Residual materials

Domestic waste management

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In Quebec, enormous amounts of waste are produced on a yearly basis; nearly 25 tons every minute, 13 millions tons every year, with an average of 1,7 ton per inhabitant. Throwing them out makes them a pile of garbage, recycling them makes them, rather truly reveals, a pile of resources. Bag or bin, which do you choose? (Recyc-Québec).


How to apply the 4Rs (Reduce, reuse, recycle, recover)

This hierarchy is the building block of sustainable management. It aims to have one go through these steps in this order: Reduce what you buy, reuse what you already have, recycle what you don’t need and recover what you can (for example nutrients through composting). Throwing away and sending off to landfill is therefore the last option. Here are a few examples:

  • Watch for wrappings of all kinds while shopping. Try to look for things sold in bulk, with little or no wrapping or with recyclable or reusable ones.
  • Tired of all these paper coupons? Contact Publisac to be removed from the distribution list. You can also purchase and put up a sticker on your mailbox to reduce the amount of publicity you receive. There are many apps you can download in order to get discounts and deals equivalent to paper coupons.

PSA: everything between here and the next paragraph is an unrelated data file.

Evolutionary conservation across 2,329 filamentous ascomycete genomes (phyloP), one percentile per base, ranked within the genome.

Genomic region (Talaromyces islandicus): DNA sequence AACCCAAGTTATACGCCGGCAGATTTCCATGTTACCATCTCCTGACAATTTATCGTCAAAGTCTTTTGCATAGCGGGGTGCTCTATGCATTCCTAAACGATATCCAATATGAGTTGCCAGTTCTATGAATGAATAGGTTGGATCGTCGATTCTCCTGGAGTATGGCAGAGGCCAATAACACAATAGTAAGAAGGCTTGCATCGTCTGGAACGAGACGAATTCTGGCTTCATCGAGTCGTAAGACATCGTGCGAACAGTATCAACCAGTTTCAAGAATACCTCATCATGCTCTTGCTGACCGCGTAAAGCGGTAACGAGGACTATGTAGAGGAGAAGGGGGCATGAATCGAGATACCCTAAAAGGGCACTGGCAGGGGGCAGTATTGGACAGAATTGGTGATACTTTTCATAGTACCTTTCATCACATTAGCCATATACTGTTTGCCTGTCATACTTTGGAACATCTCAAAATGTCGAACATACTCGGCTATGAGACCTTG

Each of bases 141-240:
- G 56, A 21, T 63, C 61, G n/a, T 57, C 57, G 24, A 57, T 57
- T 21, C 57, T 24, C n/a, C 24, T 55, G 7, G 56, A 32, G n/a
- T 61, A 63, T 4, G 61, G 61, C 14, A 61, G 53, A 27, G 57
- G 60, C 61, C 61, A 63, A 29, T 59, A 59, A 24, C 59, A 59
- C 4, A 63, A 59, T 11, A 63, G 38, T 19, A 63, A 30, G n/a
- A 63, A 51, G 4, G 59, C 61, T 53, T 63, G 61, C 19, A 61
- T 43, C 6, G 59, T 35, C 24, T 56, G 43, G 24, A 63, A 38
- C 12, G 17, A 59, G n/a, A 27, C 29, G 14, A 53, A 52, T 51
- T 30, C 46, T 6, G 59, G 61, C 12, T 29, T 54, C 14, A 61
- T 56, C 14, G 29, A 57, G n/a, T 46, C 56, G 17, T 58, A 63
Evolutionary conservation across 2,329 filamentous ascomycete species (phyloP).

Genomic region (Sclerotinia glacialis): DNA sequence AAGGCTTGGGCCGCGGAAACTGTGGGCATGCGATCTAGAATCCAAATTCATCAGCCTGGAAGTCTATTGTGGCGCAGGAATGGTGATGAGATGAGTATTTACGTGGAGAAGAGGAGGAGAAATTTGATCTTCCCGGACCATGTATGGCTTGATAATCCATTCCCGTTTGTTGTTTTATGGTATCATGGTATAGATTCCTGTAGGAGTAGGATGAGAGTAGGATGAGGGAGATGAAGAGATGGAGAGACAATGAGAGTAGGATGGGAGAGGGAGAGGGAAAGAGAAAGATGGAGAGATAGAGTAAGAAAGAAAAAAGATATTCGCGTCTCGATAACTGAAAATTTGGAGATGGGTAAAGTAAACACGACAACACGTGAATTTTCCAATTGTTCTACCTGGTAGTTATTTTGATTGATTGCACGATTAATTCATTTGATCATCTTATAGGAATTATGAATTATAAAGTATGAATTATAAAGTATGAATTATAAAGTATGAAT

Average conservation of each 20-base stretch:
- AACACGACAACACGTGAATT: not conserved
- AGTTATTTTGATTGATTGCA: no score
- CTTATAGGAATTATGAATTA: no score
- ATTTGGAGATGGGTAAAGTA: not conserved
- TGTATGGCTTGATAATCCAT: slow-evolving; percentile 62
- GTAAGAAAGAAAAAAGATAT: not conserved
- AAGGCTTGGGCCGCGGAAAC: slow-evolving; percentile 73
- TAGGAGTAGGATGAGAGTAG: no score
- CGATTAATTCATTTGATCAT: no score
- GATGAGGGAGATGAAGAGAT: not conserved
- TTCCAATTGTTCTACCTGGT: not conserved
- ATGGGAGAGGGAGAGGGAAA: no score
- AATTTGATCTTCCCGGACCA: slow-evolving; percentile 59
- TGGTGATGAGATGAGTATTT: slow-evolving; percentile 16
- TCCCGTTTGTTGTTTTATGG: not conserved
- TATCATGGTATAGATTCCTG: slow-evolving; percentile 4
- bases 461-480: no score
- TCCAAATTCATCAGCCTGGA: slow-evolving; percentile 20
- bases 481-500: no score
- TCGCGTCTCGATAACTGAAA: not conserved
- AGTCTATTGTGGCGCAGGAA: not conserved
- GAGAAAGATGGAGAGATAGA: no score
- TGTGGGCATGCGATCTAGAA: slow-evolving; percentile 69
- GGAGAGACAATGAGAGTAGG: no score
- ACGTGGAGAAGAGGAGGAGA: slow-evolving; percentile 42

• Always bring reusable shopping bags with you or use the same plastic ones multiple times. There are a number of local businesses that specialize in the making of cotton bags for your produce shopping, and almost all grocery stores sell reusable shopping bags or all sizes and colors. Paper bags are also a good option if you forgot your bags as they can be used for composting afterwards. To prevent forgetting them, leave a few everywhere; in your car, backpack, purse, bike basket, guitar case, etc.
  • Reuse one-sided paper to make notepads! You can get creative.
  • Limit your production of toxic waste by buying as little toxic products as you can. Employees at the grocery and hardware stores, garden centers and even drugstores can inform you about less harmful options for your needs. There are also hundreds of DIY recipes you can find that are made from baking soda, vinegar and lemon juice that can replace your regular household products most of the time!
  • When you do need to buy toxic products, do so in smaller quantities so you don’t store surpluses and eventually dispose, even responsibly, of expired toxic waste. No waste at all is better than responsible disposal.
  • Avoid buying disposable or single-use items like razors, lighters, tablecloths, dishes or cameras.
  • Rent or borrow tools or devices you use rarely such as blasting units, roto-spaders, trailers, etc. The sections ‘’tools’’ and ‘’rentals’’ are very useful in the yellow pages. There are also more and more communal bike shops where you can borrow tools but also get support and learn a lot from pairs and volunteers. Some shops also rent tools, the same way as a library…but for tools!
  • Clean your tub and sink with baking soda and water.
  • Clean your mirrors and windows with water and vinegar.


Where to bring back end-of-life materials?

Take a look at our resource directory!


Residual materials managementRMM
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